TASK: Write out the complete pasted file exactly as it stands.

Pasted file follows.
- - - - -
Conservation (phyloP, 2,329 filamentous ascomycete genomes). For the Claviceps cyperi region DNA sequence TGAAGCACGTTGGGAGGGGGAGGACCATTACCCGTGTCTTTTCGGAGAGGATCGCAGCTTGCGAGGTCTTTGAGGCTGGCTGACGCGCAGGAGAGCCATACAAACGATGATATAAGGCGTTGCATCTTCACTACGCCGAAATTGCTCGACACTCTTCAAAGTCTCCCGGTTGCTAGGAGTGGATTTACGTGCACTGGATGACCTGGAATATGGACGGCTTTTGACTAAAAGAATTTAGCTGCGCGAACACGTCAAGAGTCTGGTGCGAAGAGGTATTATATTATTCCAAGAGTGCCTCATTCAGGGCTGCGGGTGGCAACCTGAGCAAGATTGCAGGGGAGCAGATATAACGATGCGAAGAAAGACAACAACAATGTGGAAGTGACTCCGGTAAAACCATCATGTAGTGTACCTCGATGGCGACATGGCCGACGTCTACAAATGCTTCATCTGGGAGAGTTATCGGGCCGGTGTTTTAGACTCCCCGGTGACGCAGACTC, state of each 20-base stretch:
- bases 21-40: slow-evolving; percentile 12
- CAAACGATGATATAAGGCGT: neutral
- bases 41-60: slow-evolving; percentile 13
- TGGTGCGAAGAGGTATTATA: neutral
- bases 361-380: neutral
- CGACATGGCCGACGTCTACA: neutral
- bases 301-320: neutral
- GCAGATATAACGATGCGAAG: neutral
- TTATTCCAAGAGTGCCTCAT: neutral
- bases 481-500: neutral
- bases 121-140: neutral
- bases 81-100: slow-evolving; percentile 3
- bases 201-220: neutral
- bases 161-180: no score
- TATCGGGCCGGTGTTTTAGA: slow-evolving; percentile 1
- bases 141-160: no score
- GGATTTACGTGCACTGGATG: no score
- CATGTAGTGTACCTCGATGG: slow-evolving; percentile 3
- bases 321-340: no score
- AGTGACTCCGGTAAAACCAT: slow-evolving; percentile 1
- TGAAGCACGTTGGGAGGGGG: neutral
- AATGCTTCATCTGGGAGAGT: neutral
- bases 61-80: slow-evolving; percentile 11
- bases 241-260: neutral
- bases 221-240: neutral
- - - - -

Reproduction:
Conservation (phyloP, 2,329 filamentous ascomycete genomes). For the Claviceps cyperi region DNA sequence TGAAGCACGTTGGGAGGGGGAGGACCATTACCCGTGTCTTTTCGGAGAGGATCGCAGCTTGCGAGGTCTTTGAGGCTGGCTGACGCGCAGGAGAGCCATACAAACGATGATATAAGGCGTTGCATCTTCACTACGCCGAAATTGCTCGACACTCTTCAAAGTCTCCCGGTTGCTAGGAGTGGATTTACGTGCACTGGATGACCTGGAATATGGACGGCTTTTGACTAAAAGAATTTAGCTGCGCGAACACGTCAAGAGTCTGGTGCGAAGAGGTATTATATTATTCCAAGAGTGCCTCATTCAGGGCTGCGGGTGGCAACCTGAGCAAGATTGCAGGGGAGCAGATATAACGATGCGAAGAAAGACAACAACAATGTGGAAGTGACTCCGGTAAAACCATCATGTAGTGTACCTCGATGGCGACATGGCCGACGTCTACAAATGCTTCATCTGGGAGAGTTATCGGGCCGGTGTTTTAGACTCCCCGGTGACGCAGACTC, state of each 20-base stretch:
- bases 21-40: slow-evolving; percentile 12
- CAAACGATGATATAAGGCGT: neutral
- bases 41-60: slow-evolving; percentile 13
- TGGTGCGAAGAGGTATTATA: neutral
- bases 361-380: neutral
- CGACATGGCCGACGTCTACA: neutral
- bases 301-320: neutral
- GCAGATATAACGATGCGAAG: neutral
- TTATTCCAAGAGTGCCTCAT: neutral
- bases 481-500: neutral
- bases 121-140: neutral
- bases 81-100: slow-evolving; percentile 3
- bases 201-220: neutral
- bases 161-180: no score
- TATCGGGCCGGTGTTTTAGA: slow-evolving; percentile 1
- bases 141-160: no score
- GGATTTACGTGCACTGGATG: no score
- CATGTAGTGTACCTCGATGG: slow-evolving; percentile 3
- bases 321-340: no score
- AGTGACTCCGGTAAAACCAT: slow-evolving; percentile 1
- TGAAGCACGTTGGGAGGGGG: neutral
- AATGCTTCATCTGGGAGAGT: neutral
- bases 61-80: slow-evolving; percentile 11
- bases 241-260: neutral
- bases 221-240: neutral